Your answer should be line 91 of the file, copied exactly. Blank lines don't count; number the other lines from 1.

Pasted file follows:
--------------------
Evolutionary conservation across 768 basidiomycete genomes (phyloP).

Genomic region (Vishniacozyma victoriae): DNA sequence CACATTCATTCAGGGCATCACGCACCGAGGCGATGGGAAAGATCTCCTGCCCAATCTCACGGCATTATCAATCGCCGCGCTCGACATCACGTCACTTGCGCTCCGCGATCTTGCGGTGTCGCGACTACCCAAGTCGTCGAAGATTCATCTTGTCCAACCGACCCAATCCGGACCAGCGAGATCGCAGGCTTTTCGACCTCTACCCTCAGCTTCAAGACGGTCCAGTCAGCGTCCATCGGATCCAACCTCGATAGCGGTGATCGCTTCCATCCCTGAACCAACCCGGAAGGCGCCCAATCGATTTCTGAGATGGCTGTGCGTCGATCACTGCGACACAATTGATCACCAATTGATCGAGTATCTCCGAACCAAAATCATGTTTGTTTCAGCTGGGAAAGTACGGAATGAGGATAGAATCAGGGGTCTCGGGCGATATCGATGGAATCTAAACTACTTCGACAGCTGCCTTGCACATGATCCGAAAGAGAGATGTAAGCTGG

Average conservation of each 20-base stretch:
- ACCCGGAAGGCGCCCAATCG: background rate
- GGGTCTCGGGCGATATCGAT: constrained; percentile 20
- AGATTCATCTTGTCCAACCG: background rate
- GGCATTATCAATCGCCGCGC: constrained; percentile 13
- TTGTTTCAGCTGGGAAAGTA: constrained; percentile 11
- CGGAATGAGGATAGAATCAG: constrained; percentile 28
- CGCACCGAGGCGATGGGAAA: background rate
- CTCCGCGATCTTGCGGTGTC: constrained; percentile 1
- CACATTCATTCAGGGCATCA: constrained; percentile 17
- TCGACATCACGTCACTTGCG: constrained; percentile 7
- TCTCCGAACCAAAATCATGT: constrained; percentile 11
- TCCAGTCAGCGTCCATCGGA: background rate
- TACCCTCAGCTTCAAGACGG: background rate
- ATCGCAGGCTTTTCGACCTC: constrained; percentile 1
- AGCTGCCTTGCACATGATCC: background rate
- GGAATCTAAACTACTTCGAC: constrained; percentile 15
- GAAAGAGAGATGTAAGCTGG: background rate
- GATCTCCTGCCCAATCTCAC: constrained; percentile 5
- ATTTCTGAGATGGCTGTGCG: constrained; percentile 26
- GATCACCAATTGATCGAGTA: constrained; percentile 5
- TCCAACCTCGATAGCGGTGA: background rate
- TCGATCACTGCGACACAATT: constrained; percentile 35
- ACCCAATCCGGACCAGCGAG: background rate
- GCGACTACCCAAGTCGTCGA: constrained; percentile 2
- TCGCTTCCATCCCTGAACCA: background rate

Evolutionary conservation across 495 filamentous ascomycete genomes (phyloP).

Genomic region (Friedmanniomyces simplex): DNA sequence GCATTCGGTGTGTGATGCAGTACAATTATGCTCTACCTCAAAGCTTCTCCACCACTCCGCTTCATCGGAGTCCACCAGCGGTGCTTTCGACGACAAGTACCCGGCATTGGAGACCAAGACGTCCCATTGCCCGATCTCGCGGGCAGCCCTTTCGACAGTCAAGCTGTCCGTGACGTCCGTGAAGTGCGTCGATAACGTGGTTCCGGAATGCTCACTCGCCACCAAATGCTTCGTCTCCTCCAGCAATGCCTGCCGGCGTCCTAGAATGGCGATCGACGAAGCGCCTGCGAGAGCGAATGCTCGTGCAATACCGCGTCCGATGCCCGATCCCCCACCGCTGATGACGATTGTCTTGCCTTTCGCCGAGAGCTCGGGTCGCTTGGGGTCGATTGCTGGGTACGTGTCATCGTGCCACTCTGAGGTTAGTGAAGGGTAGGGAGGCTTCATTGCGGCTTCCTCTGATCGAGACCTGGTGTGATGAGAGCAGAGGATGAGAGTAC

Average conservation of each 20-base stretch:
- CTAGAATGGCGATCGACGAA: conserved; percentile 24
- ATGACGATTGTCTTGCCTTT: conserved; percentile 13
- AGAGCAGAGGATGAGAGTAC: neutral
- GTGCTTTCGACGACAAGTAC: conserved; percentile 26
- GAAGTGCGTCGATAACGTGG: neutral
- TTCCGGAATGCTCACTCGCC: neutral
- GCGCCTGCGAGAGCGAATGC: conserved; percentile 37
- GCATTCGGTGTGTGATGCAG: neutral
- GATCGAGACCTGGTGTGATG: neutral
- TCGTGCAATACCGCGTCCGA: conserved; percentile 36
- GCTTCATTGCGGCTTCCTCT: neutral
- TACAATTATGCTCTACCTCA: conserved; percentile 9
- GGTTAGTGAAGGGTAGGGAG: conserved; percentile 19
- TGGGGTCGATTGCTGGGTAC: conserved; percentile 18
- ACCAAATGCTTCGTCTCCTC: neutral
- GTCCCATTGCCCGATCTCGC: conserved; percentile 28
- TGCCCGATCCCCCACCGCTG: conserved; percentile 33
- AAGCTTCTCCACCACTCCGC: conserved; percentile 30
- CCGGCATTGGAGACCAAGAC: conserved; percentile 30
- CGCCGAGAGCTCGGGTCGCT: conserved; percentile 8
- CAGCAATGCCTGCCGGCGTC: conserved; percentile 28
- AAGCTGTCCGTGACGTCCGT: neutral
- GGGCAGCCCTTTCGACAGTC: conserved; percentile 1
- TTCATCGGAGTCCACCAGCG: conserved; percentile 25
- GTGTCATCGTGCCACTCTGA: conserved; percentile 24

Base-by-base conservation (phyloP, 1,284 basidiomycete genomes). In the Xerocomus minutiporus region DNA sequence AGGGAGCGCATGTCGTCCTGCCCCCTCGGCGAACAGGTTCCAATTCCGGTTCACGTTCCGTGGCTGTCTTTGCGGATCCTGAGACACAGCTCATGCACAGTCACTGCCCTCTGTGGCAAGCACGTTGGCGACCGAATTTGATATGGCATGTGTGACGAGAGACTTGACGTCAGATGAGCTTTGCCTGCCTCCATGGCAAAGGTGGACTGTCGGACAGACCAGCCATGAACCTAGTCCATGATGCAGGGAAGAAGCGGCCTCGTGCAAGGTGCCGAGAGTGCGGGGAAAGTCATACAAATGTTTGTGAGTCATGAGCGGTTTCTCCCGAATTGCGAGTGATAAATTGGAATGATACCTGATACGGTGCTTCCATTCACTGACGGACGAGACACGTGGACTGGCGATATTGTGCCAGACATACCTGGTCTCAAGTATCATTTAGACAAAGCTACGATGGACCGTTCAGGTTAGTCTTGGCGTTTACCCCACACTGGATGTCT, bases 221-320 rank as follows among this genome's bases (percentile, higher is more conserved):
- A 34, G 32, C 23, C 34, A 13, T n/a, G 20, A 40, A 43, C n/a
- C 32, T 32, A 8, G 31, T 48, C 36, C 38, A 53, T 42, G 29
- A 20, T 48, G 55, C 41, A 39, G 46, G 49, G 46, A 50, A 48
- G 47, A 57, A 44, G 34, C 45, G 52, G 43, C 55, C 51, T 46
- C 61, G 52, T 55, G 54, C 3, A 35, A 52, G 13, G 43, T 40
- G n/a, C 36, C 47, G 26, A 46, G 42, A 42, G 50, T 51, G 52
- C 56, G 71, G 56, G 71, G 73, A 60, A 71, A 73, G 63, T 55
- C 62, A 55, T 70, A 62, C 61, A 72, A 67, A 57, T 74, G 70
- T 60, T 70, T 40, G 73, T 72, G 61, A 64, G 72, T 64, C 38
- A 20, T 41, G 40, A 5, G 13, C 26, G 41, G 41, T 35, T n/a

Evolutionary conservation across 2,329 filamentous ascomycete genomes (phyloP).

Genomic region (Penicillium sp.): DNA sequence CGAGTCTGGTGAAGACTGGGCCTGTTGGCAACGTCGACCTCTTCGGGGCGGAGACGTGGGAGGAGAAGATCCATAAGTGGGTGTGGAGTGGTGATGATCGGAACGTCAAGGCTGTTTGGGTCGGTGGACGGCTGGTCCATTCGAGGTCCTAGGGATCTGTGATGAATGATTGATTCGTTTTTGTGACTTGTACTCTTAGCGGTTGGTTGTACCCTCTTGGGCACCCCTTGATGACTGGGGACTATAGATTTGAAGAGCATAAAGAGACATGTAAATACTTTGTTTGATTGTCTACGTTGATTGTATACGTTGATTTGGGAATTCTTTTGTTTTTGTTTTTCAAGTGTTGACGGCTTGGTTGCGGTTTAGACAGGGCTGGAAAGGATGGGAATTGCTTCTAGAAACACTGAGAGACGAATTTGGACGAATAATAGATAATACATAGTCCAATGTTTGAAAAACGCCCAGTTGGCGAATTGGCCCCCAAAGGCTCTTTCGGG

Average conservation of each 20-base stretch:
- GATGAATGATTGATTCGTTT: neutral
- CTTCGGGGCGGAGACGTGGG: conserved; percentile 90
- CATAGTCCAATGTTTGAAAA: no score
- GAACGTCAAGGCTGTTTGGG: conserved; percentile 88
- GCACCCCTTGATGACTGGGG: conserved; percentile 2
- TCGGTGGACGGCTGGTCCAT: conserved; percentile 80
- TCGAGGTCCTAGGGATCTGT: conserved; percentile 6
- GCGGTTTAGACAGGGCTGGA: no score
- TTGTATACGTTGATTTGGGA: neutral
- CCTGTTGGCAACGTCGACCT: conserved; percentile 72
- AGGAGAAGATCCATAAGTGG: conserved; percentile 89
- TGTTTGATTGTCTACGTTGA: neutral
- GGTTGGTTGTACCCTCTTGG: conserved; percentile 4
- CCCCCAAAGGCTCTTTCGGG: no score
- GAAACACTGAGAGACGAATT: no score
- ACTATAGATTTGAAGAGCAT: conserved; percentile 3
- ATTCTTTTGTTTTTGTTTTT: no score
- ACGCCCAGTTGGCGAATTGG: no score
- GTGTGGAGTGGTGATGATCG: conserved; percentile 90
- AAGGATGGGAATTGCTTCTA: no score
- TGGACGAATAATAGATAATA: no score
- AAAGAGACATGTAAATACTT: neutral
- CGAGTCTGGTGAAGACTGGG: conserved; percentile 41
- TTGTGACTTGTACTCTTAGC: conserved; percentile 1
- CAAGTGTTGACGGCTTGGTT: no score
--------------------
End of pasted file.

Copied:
- TGGACGAATAATAGATAATA: no score